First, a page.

The new system of “calculated grades” raises interesting and fundamental questions about how we assess student performance.
The Leaving Certificate examinations for 2020 have been cancelled and replaced with a protocol for assigning “calculated grades” under which teachers will report both a predicted percentage mark and a rank order for the students in their class.
Within a school, a “subject alignment group” comprising all teachers of Leaving Certificate classes in a given subject will seek to ensure consistency in how each individual teacher assigns marks.
School principals will provide oversight and may insist on “further review” of predicted marks if there is evidence that the grades awarded are inconsistent with a student’s past performance or that there is some other lack of objectivity in the process.
There are many obvious flaws in a process that places teachers in the roll of both coach and referee. Even if we accept the Department of Education’s claim that “[t]here is a strong body of research confirming the ability of teachers to make accurate professional judgements in relation to rank ordering students within their class groups and to assign estimated marks” this does nothing to address the conflicts of interest that would arise.
However, if we accept that (i) examinations cannot take place and (ii) that we require some assessment of student’s academic performance in order to allocate college places then it is hard to see how, at a high level, the process could be improved. There is simply no-one who is better placed to assess students than their teachers, even if it must be acknowledged that teacher-assigned grades will be disadvantageous for many students and completely unworkable for others.
All this notwithstanding, it is the final step in the process – misleadingly named “national standardisation”– in which I am most interested. In this final step, the marks awarded by teachers will be submitted to the Department of Education which will then adjust those marks to “bring them into line with the expected distribution for each school”. This distribution will be based on the performance of other students from the same school in previous years’ Leaving and Junior Certificate exams.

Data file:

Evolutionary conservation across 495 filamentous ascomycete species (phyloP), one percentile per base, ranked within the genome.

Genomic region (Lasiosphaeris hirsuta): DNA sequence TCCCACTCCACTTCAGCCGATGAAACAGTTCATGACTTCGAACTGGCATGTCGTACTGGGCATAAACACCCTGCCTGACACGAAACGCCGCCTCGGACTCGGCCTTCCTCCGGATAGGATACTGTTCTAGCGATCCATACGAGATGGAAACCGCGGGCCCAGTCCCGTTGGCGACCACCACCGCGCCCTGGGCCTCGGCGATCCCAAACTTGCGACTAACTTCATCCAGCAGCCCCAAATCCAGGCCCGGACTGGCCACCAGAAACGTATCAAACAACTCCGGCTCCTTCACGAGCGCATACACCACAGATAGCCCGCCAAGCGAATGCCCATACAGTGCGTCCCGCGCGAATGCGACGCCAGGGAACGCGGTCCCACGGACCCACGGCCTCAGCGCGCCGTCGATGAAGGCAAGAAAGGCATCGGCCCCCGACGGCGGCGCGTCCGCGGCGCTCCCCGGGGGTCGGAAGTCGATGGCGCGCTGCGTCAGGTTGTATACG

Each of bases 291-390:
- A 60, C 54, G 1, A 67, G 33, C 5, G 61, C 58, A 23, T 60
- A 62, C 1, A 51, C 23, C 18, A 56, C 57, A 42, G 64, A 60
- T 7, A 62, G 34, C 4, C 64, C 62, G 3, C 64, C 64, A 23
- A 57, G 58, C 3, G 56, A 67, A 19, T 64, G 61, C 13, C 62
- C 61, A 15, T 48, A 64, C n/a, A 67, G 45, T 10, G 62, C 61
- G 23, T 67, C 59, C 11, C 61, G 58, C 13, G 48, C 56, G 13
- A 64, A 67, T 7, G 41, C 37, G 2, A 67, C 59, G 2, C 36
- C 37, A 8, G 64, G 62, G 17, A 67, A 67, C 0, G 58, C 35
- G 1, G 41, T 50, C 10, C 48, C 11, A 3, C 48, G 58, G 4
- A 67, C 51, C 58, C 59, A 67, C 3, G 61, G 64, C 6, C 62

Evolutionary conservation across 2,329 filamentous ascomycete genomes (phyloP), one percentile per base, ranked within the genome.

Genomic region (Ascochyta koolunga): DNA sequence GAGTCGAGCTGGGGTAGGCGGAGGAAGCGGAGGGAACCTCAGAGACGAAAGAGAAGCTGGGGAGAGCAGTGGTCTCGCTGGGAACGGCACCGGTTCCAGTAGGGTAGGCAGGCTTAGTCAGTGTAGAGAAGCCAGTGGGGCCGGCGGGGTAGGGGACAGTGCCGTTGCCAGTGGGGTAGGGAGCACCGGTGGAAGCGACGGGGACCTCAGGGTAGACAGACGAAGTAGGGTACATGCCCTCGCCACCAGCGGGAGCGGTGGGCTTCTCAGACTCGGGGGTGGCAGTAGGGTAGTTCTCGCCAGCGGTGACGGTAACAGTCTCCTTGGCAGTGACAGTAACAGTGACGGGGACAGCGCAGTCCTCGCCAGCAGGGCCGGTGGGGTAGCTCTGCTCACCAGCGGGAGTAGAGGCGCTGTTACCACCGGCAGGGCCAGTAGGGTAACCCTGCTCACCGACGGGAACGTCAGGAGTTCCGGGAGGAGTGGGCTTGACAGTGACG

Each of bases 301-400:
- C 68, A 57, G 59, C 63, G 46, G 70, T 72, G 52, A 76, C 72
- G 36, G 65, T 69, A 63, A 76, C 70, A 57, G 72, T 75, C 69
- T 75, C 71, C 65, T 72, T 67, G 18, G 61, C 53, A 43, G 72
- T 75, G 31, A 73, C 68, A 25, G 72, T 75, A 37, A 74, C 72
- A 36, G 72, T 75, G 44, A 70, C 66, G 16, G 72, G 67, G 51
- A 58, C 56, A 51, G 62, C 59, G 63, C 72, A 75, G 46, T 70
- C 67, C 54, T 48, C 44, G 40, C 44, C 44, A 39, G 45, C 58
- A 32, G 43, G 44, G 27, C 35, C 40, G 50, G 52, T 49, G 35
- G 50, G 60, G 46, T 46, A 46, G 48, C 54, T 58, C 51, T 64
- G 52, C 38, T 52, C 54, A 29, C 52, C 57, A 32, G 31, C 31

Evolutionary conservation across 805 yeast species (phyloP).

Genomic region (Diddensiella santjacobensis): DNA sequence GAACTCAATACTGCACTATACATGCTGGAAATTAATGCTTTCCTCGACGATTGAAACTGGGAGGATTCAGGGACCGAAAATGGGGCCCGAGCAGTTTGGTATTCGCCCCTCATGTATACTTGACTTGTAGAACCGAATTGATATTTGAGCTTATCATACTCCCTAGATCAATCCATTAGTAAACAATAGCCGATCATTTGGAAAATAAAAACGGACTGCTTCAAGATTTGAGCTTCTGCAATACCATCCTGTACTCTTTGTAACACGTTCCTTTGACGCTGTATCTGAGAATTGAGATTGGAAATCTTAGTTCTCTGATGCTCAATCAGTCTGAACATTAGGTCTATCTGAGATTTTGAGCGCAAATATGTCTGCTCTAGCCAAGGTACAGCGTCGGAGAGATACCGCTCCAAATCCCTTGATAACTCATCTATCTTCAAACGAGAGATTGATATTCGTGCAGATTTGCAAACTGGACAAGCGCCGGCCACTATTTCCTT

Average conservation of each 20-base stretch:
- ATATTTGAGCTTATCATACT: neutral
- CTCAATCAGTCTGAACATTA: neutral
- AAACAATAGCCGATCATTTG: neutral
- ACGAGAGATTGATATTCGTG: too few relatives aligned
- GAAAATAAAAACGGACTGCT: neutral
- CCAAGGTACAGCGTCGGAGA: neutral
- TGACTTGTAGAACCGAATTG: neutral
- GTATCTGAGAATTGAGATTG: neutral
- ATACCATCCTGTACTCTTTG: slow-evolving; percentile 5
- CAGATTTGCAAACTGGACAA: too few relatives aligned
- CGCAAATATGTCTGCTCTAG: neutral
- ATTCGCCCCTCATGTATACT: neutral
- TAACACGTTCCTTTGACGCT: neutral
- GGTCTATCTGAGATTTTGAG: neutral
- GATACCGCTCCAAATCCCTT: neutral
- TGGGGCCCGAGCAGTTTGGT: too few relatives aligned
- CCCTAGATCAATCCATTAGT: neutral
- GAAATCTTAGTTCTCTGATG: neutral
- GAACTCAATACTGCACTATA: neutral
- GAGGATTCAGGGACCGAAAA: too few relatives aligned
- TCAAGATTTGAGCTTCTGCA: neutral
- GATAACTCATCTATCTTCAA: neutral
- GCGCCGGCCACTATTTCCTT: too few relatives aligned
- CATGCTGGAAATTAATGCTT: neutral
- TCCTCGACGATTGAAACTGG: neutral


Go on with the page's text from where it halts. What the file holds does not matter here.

In effect, then, a student who is “middle-of the-pack” in one school will receive a grade that is higher or lower than that of a similarly-average student from another school and the difference in the grades they receive will be based solely on the schools they each attend.
Immediately, that will strike many as being distinctly unfair – not least because it is the students of the expensive, fee-charging, “elite” schools that will receive higher grades than students from schools that serve disadvantaged communities.
It may reasonably be argued that the cancellation of the exams presents an opportunity to ensure greater fairness through a standardisation process that maps all schools to the same grade distribution – regardless of a school’s past performance.
However, it is also reasonable to point out that when some schools outperform others it is not because their students are assessed according to some more forgiving standard. It is because their students are better-prepared. These students were not born better prepared and, in the final analysis, they only outperformed others because they put more time and effort into their education.
Of course, it is easier to put time and effort into preparing for exams when everyone in your class is focused on doing the same thing. It is easier to imagine yourself going to college when it is effectively assumed by everyone that you will do so. It is easier to learn when you and your fellow students all come from financially secure, low-stress environments with supportive and encouraging parents who value education.
If the students in some schools are better prepared, it is largely because it is easier for them to be so.
I suspect that the national standardisation will go ahead as recently announced and that differences in school performance will persist in the calculated grades awarded for 2020. This is not because I think that the government or Department are dedicated to preserving the socio-economic advantages of some. Rather it is because school-level past performance is genuinely the best widely-available proxy for likely academic performance among the class of 2020.
Yet I also suspect that educational inequality will be a topic of discussion in 2020 and beyond and I wonder if the radical, albeit enforced, departure from the traditional end-of-year exams might encourage a fundamental re-imagining of how we assess students and award places in third level.